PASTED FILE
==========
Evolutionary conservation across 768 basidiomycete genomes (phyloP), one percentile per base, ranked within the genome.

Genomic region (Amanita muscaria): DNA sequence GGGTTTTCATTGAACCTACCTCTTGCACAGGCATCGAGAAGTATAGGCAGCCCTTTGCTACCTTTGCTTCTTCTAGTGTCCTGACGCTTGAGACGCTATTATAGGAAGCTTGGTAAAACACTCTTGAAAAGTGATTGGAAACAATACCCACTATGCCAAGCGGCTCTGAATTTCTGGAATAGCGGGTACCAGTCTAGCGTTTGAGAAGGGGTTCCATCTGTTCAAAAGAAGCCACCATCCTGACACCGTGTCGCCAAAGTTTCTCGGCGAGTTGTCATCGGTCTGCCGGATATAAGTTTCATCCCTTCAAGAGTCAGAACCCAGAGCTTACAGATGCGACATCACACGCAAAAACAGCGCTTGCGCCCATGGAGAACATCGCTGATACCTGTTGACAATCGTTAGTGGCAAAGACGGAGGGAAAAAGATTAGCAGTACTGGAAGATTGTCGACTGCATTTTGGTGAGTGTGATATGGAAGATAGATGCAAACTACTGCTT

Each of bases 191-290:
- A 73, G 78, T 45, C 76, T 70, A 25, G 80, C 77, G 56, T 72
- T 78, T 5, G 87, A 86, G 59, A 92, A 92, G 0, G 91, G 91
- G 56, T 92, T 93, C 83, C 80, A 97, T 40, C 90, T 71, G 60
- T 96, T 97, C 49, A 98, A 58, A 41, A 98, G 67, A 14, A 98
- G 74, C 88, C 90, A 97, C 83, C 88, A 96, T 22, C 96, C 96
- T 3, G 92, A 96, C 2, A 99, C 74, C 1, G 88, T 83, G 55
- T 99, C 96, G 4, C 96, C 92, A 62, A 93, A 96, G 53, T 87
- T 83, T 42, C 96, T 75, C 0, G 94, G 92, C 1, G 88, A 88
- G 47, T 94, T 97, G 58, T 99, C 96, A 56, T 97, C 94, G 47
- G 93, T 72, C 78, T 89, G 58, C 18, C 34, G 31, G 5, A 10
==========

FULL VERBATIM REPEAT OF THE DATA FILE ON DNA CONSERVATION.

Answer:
Evolutionary conservation across 768 basidiomycete genomes (phyloP), one percentile per base, ranked within the genome.

Genomic region (Amanita muscaria): DNA sequence GGGTTTTCATTGAACCTACCTCTTGCACAGGCATCGAGAAGTATAGGCAGCCCTTTGCTACCTTTGCTTCTTCTAGTGTCCTGACGCTTGAGACGCTATTATAGGAAGCTTGGTAAAACACTCTTGAAAAGTGATTGGAAACAATACCCACTATGCCAAGCGGCTCTGAATTTCTGGAATAGCGGGTACCAGTCTAGCGTTTGAGAAGGGGTTCCATCTGTTCAAAAGAAGCCACCATCCTGACACCGTGTCGCCAAAGTTTCTCGGCGAGTTGTCATCGGTCTGCCGGATATAAGTTTCATCCCTTCAAGAGTCAGAACCCAGAGCTTACAGATGCGACATCACACGCAAAAACAGCGCTTGCGCCCATGGAGAACATCGCTGATACCTGTTGACAATCGTTAGTGGCAAAGACGGAGGGAAAAAGATTAGCAGTACTGGAAGATTGTCGACTGCATTTTGGTGAGTGTGATATGGAAGATAGATGCAAACTACTGCTT

Each of bases 191-290:
- A 73, G 78, T 45, C 76, T 70, A 25, G 80, C 77, G 56, T 72
- T 78, T 5, G 87, A 86, G 59, A 92, A 92, G 0, G 91, G 91
- G 56, T 92, T 93, C 83, C 80, A 97, T 40, C 90, T 71, G 60
- T 96, T 97, C 49, A 98, A 58, A 41, A 98, G 67, A 14, A 98
- G 74, C 88, C 90, A 97, C 83, C 88, A 96, T 22, C 96, C 96
- T 3, G 92, A 96, C 2, A 99, C 74, C 1, G 88, T 83, G 55
- T 99, C 96, G 4, C 96, C 92, A 62, A 93, A 96, G 53, T 87
- T 83, T 42, C 96, T 75, C 0, G 94, G 92, C 1, G 88, A 88
- G 47, T 94, T 97, G 58, T 99, C 96, A 56, T 97, C 94, G 47
- G 93, T 72, C 78, T 89, G 58, C 18, C 34, G 31, G 5, A 10